Gold settled about 1 percent higher on Tuesday as the dollar and equity markets fell on signs the European Central Bank may not recur to more stimulus, while renewed tensions in Ukraine kept risk appetite subdued.
The metal gained further support after Iraq's central bank said it might buy more gold in the next few months, having bought 60 tonnes over the past two.
for June delivery settled 0.8 percent higher at $1,309.10 an ounce.
Earlier, spot gold touched a session high of $1,314.43 an ounce, its highest level in two weeks. It was up 1.1 percent at $1,310 an ounce.
The technical picture seems to have improved over the past few sessions after prices crossed the $1,300 mark, but a failure to break resistance at $1,322 could signal a restart of downward pressure, analysts said.
The metal recovered 2.7 percent from a seven-week low of $1,277.29 early last week, when investors cut bullish bets on expectations that strong economic data out of the United States could prompt a quicker tightening of U.S. monetary policy.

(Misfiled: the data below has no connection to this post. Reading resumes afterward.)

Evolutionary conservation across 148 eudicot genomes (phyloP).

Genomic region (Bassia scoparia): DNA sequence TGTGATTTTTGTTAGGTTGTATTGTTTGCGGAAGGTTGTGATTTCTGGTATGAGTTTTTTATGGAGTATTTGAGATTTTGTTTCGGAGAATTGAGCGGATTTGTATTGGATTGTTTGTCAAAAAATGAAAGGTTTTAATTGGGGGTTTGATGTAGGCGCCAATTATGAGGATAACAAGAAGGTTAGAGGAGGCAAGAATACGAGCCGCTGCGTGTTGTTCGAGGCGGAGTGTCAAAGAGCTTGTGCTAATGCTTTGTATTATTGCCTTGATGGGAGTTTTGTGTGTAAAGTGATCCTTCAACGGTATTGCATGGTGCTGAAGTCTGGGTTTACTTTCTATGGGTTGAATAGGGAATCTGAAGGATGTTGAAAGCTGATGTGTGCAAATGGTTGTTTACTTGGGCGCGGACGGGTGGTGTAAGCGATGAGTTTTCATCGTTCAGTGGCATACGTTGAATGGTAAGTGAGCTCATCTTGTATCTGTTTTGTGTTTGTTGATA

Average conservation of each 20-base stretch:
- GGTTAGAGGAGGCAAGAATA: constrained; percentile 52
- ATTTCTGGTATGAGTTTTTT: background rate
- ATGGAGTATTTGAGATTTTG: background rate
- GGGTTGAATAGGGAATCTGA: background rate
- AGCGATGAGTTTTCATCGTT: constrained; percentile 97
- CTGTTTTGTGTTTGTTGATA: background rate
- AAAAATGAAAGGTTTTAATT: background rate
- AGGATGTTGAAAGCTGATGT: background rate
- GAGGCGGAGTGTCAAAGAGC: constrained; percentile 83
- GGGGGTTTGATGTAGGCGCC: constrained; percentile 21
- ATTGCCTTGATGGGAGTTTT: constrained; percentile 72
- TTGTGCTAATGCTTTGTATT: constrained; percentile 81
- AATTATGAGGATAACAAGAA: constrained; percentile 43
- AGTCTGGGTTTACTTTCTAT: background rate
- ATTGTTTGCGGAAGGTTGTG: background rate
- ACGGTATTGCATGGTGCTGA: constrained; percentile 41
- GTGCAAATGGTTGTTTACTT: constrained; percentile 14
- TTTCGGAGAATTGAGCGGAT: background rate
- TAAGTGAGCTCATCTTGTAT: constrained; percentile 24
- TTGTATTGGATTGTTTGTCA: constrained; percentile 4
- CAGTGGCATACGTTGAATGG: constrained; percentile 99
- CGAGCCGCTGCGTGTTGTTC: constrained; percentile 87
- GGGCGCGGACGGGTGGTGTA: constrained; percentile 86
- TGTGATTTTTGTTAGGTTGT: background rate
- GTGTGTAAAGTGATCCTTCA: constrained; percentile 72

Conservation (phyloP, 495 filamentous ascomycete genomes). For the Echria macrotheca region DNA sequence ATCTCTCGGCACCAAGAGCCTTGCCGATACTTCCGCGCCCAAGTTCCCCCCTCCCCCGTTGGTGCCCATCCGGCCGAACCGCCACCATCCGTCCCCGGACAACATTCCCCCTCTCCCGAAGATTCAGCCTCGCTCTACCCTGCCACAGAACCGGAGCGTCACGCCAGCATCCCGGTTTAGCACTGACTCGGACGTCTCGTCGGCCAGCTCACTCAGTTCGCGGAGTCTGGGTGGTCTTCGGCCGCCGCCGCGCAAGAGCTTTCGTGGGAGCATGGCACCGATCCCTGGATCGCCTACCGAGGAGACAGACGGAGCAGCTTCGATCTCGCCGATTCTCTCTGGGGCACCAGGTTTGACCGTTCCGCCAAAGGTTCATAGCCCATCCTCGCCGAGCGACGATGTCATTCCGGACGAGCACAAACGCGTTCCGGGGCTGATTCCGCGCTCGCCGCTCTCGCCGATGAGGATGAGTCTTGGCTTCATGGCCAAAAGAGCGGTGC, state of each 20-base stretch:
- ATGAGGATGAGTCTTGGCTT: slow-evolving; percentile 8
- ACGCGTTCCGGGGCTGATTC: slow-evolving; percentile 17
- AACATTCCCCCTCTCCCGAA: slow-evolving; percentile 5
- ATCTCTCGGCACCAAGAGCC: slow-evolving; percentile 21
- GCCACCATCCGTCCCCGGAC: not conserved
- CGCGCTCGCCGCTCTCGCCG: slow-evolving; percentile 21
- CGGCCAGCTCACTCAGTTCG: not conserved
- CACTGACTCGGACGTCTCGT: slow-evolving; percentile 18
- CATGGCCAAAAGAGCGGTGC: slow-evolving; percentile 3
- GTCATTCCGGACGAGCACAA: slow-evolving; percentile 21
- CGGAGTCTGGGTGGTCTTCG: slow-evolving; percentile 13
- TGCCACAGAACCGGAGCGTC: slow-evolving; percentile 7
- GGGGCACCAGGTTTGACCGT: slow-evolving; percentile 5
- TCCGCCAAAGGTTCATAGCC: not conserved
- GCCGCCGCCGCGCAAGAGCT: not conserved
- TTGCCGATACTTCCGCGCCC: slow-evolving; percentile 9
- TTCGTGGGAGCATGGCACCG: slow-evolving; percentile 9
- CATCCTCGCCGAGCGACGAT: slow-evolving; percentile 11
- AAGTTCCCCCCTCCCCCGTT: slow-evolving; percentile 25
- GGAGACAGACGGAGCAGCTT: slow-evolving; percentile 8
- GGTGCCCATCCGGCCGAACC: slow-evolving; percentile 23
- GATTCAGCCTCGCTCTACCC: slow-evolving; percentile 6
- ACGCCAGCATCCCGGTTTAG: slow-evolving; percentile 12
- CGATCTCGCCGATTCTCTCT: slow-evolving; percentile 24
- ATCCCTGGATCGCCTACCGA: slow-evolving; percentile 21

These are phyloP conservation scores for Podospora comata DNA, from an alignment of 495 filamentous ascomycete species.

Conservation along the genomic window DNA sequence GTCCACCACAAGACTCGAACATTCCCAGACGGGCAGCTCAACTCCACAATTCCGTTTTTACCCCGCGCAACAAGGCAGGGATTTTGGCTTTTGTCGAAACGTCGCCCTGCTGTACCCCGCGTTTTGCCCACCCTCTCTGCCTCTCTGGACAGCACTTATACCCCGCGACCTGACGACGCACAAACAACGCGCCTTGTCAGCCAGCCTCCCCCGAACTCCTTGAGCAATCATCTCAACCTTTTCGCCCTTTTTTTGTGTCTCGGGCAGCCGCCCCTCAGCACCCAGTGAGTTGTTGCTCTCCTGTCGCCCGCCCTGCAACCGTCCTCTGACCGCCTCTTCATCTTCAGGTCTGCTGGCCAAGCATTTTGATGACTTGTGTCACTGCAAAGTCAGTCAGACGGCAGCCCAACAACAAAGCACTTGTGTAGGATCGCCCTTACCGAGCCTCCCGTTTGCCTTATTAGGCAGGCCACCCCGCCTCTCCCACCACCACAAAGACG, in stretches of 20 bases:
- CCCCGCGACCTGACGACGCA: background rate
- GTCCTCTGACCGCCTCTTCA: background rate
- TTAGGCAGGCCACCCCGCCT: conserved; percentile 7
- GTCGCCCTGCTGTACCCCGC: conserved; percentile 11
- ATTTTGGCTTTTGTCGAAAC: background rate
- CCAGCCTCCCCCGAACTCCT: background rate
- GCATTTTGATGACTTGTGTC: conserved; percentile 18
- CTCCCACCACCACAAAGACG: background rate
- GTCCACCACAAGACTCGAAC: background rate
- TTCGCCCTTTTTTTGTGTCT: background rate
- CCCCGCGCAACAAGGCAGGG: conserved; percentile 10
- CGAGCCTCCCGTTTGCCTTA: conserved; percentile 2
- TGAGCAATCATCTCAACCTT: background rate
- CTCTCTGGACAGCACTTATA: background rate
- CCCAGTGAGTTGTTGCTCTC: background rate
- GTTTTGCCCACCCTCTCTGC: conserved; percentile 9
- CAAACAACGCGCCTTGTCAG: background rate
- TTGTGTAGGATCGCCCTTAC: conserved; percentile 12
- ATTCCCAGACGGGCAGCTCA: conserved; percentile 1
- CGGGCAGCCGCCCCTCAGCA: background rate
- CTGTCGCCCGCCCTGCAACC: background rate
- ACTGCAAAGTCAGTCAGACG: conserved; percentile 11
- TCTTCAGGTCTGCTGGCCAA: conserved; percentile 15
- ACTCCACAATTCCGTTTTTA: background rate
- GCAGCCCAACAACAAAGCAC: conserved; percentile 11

The dollar fell 0.6 percent against a basket of currencies, mostly due to gains in the Japanese yen following the Bank of Japan's decision to hold off from additional easing and a stronger euro after the European Central Bank (ECB) again played down the need for any immediate policy action.
Ukraine has launched what it described as an ``anti-terrorist'' operation in the eastern city of Kharkiv and said about 70 separatists had been arrested for seizing the regional administration building. Gold is usually seen as an insurance against risk in times of economic uncertainty or global political troubles.
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